Amazon is having so much trouble finding delivery drivers that it's apparently not going to screen applicants for marijuana use

Sep 1st

Amazon delivery drivers tend to be friendly and likable folks. Amazon's new corporate policy, meanwhile, suggests that some drivers may, in the near future, be totally mellow and chill too: Inc. has a solution for a potentially crippling shortage of delivery drivers: Recruit pot smokers.

The company is advising its delivery partners -- the mom and pops that operate the ubiquitous blue Amazon vans -- to prominently advertise that they don't screen applicants for marijuana use, according to correspondence reviewed by Bloomberg and interviews with four business owners.

Doing so can boost the number of job applicants by as much as 400%, Amazon says in one message, without explaining how it came up with the statistic. Conversely, the company says, screening for marijuana cuts the prospective worker pool by up to 30%.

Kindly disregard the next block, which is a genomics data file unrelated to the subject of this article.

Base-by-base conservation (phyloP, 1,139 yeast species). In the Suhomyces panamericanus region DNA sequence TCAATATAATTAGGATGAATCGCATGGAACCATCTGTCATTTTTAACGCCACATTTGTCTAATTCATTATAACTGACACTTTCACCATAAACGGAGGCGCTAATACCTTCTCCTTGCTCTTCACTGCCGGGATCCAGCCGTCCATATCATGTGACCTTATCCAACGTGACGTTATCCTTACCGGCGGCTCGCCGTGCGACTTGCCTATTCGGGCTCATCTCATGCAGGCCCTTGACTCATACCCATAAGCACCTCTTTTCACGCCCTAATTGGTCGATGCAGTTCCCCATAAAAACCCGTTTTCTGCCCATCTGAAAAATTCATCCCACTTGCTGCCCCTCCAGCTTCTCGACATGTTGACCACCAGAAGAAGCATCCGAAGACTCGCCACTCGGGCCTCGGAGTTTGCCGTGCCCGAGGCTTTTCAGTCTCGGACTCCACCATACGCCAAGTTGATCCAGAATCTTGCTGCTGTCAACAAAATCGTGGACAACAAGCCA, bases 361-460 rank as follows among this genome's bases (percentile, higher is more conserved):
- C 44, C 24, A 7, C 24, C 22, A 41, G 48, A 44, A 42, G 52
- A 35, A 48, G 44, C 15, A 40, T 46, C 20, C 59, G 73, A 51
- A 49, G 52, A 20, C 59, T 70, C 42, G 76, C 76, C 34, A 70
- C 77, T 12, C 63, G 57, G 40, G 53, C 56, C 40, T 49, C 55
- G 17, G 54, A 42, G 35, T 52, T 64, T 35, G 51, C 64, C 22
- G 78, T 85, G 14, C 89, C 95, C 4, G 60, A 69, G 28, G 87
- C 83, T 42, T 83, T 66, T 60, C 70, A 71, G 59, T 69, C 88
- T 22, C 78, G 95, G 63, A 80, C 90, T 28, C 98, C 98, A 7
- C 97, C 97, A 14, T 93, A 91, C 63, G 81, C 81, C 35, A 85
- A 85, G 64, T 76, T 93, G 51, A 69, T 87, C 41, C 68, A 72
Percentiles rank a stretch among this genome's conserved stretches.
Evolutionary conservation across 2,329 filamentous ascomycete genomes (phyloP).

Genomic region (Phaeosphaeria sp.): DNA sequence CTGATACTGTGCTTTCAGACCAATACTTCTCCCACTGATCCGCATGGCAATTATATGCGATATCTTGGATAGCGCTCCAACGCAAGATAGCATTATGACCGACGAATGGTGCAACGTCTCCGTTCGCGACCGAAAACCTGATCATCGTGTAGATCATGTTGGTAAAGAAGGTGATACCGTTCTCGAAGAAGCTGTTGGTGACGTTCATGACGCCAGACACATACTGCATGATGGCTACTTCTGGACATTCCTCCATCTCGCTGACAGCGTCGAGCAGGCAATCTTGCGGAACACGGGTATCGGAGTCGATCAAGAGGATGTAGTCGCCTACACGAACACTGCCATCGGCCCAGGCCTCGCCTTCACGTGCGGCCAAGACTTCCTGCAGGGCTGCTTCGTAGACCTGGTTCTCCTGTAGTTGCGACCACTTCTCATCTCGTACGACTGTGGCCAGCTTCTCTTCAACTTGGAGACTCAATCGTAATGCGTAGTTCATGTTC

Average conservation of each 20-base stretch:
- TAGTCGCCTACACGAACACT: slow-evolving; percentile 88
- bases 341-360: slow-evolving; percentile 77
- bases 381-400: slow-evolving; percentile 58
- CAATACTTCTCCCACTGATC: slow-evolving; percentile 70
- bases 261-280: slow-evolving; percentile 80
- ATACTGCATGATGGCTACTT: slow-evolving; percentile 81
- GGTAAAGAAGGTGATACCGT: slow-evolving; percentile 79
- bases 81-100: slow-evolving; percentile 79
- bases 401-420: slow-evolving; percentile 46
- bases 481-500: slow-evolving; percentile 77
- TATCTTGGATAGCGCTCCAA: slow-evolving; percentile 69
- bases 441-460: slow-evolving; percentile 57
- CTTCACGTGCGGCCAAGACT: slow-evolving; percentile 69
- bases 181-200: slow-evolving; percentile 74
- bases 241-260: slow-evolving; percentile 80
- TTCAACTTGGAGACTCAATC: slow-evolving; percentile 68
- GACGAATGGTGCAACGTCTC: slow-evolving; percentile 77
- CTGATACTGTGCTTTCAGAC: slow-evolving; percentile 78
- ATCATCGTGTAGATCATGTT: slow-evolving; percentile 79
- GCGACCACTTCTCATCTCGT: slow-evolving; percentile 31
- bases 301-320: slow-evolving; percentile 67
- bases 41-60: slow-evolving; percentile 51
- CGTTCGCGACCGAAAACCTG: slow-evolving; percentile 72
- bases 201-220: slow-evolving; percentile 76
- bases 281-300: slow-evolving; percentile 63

Let's dispense with all the easy pot puns here and just note that this is, if nothing else, a remarkable commentary on the state of the labor market. Whether you agree with it or not, marijuana screening has been a consistent feature of many if not most major corporate employers. A desperate worker shortage may shift that practice not just temporarily but permanently. That's wild.

Bloomberg, meanwhile, notes that Amazon is not alone in searching for carrots with to lure employees:

Employers are dangling a variety of recruiting incentives amid the post-pandemic labor crunch since hiring bonuses alone no longer stand out ... Applebee's offered free appetizers to applicants in its push to recruit 10,000 workers.

Hmm. So Amazon's okay if its workers smoke weed, while Applebee's is dangling free munchies for anyone who applies. Sounds like some kind of cross-corporate collusion scheme if you ask me.

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